The aim of the present study was to analyze the changes in left ventricular diastolic function that occur in patients with chronic severe left ventricular systolic dysfunction in the absence or presence of prolonged therapy with an angiotensin converting enzyme inhibitor.
METHODS AND RESULTS
Left ventricular function data (cineangiography plus Millar, frame-by-frame analysis) and right ventricular volumes (radionuclide angiography) were obtained at baseline and after an average follow-up of 12.4 months in 42 patients with a left ventricular ejection fraction of 35% or less. After baseline measurements, the patients were randomized to placebo (n = 16) or enalapril (10 mg BID, n = 26). In the placebo group, the changes in left ventricular function were characterized by increases in end-diastolic (159 +/- 43 to 170 +/- 44 mL/m2) and end-systolic (119 +/- 38 to 128 +/- 49 mL/m2) volumes accompanied by a downward and rightward shift of the diastolic pressure-volume relation. In contrast, decreases in end-diastolic (166 +/- 43 to 156 +/- 47 mL/m2) and end-systolic (125 +/- 43 to 111 +/- 42 mL/m2) volumes accompanied by a slight upward and leftward shift of the diastolic pressure-volume relation were noted in the enalapril group. These changes in left ventricular volumes were significantly different between groups (both P < .005) but were not attended by changes in left ventricular end-diastolic pressure, in time constant of isovolumic pressure decrease, or in right ventricular volumes. However, the chamber stiffness constant beta decreased from 0.044 +/- 0.027 to 0.032 +/- 0.019 mL-1/m2 in the placebo group, whereas it increased insignificantly in the enalapril group (0.040 +/- 0.028 to 0.041 +/- 0.028 mL-1/m2). These changes in chamber stiffness constant beta between baseline and follow-up were significantly different between placebo and enalapril groups (P < .05). Another index of chamber compliance, delta V/delta P, also confirmed the presence of opposite changes in left ventricular chamber compliance in the placebo group and in the enalapril group. The mean diastolic wall stress increased with placebo but not with enalapril (+51 versus -13 kdyn/cm2; P < .04) whereas left ventricular mass and the indexes of left ventricular sphericity tended to improve in the enalapril group. The changes in plasma levels of norepinephrine, atrial natriuretic peptide, and arginine vasopressin were, however, comparable in both groups.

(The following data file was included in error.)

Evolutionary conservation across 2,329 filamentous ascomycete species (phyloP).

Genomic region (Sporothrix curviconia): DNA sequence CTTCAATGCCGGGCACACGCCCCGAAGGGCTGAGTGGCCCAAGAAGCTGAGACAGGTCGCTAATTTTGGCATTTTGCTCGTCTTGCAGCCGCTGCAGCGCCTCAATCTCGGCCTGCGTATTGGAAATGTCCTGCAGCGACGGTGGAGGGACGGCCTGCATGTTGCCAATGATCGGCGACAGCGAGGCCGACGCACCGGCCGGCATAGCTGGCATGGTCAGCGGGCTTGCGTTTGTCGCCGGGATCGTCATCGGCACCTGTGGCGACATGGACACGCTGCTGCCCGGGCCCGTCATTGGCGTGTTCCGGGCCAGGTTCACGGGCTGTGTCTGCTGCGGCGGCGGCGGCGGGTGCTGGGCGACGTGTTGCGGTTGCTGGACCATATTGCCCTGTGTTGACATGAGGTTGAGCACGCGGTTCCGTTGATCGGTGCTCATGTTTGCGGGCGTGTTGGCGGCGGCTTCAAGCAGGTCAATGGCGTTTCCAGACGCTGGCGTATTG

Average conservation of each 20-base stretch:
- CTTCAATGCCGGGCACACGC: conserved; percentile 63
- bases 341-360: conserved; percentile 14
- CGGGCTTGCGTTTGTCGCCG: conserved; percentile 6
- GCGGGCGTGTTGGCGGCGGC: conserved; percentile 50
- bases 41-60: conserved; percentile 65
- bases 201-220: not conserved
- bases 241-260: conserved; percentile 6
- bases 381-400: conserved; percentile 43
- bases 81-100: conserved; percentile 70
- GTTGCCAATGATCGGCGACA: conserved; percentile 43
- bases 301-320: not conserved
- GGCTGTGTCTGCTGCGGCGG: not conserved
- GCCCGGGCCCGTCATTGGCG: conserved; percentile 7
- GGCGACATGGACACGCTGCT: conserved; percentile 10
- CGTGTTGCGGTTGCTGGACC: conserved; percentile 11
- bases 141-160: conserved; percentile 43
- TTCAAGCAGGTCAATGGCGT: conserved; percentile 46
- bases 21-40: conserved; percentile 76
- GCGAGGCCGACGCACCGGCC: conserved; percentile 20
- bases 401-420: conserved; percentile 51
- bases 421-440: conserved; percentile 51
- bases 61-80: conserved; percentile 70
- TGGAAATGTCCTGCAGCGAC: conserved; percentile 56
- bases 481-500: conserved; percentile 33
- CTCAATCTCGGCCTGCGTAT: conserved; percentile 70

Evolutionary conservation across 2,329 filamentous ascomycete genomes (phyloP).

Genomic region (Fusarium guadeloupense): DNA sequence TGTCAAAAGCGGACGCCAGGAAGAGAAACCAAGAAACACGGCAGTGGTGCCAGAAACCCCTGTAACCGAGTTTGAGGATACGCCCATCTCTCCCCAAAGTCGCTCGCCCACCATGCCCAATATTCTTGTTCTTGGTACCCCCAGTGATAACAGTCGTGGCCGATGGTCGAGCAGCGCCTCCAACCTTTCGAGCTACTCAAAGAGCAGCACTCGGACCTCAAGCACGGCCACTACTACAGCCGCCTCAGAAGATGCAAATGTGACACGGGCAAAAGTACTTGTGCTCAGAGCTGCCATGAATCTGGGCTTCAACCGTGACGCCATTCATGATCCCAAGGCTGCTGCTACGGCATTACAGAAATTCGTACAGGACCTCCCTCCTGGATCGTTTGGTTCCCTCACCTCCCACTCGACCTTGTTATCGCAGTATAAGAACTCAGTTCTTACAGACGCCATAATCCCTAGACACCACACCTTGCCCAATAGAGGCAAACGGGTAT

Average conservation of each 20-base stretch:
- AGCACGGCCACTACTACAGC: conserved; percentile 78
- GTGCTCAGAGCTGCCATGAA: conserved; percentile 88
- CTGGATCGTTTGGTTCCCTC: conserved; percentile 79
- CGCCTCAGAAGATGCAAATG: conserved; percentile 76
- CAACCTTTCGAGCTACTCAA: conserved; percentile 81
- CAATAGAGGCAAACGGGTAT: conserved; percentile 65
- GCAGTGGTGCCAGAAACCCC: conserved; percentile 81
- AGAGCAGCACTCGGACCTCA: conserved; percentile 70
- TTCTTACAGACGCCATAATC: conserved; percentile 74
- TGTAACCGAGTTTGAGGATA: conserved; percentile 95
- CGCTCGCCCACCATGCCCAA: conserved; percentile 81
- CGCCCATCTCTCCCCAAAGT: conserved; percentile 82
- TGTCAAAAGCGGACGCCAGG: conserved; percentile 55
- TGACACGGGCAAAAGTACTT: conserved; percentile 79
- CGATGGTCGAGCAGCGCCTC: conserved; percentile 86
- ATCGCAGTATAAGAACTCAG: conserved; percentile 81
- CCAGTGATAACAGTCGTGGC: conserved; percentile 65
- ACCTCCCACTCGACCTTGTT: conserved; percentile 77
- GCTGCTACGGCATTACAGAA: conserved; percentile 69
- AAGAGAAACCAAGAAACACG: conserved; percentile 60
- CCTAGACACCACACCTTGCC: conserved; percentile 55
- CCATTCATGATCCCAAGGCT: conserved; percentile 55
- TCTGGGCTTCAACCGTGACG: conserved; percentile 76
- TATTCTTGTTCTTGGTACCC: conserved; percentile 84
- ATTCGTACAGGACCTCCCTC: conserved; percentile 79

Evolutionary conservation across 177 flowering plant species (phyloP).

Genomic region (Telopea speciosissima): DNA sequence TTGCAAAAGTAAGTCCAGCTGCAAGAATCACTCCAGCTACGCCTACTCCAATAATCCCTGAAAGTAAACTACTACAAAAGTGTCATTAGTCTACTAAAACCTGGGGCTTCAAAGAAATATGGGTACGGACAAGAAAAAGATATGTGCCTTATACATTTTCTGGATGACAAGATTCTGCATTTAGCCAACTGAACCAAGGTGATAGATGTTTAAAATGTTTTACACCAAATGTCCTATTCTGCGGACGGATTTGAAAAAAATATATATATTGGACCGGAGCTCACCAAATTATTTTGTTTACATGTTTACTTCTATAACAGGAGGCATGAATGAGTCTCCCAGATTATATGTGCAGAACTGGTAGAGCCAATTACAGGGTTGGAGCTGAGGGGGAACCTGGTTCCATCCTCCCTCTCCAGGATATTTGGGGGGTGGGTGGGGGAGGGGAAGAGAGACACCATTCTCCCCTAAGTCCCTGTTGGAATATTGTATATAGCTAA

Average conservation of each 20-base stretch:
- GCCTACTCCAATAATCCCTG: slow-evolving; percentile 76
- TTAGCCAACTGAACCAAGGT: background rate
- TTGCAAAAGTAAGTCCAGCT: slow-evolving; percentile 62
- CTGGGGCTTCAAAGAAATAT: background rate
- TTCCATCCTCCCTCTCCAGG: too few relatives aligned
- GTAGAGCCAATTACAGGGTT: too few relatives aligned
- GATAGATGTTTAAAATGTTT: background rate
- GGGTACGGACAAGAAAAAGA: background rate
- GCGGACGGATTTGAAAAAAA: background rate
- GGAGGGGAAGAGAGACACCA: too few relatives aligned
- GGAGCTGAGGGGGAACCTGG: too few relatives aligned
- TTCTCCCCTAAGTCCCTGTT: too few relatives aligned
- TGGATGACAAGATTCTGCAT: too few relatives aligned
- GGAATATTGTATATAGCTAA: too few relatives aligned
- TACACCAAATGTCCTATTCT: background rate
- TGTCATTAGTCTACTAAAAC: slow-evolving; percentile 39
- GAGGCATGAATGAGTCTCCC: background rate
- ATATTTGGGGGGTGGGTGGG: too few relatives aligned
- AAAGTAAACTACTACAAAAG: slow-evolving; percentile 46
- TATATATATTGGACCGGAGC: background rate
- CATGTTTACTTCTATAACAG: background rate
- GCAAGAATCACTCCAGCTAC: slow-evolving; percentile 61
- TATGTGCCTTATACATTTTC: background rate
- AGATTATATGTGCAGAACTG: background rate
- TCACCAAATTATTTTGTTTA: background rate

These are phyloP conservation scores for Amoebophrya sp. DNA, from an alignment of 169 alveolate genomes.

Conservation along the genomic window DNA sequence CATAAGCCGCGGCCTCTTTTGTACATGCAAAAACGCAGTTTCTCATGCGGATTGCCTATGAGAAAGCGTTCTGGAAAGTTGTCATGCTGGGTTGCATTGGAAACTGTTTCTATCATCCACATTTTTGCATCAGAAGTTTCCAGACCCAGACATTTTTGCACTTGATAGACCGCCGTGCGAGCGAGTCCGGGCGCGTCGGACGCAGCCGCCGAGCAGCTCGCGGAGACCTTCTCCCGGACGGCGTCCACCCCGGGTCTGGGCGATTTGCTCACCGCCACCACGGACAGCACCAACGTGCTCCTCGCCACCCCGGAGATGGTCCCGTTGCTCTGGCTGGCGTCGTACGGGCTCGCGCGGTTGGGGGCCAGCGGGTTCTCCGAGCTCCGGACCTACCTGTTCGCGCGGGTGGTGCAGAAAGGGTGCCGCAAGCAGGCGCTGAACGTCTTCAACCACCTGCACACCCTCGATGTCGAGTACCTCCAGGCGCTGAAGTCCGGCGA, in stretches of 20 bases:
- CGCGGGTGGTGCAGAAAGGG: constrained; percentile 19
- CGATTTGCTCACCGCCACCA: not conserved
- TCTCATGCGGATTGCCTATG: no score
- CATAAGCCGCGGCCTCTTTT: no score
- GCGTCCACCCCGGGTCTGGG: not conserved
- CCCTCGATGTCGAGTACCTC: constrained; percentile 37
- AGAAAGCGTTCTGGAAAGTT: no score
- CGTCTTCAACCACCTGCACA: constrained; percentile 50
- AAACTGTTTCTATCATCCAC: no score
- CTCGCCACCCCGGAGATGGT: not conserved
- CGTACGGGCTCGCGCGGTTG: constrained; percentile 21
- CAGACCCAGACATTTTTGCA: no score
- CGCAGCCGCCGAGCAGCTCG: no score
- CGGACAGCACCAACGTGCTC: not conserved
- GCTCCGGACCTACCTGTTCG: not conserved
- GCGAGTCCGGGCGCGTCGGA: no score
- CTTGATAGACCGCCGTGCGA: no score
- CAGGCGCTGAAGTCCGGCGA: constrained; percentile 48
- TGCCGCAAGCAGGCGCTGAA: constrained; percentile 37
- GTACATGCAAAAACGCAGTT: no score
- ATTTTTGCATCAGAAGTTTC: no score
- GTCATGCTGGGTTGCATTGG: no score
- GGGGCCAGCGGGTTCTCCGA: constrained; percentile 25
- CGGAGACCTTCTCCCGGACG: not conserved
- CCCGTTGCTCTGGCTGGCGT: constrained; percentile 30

The data indicate that in patients with severe systolic left ventricular dysfunction, the progressive left ventricular dilatation was accompanied by a decrease in left ventricular chamber stiffness; enalapril therapy was able to prevent or partially reverse these changes and tended to reduce left ventricular mass and ventricular sphericity. Those changes were suggestive of partial reversal of left ventricular remodeling by enalapril administration.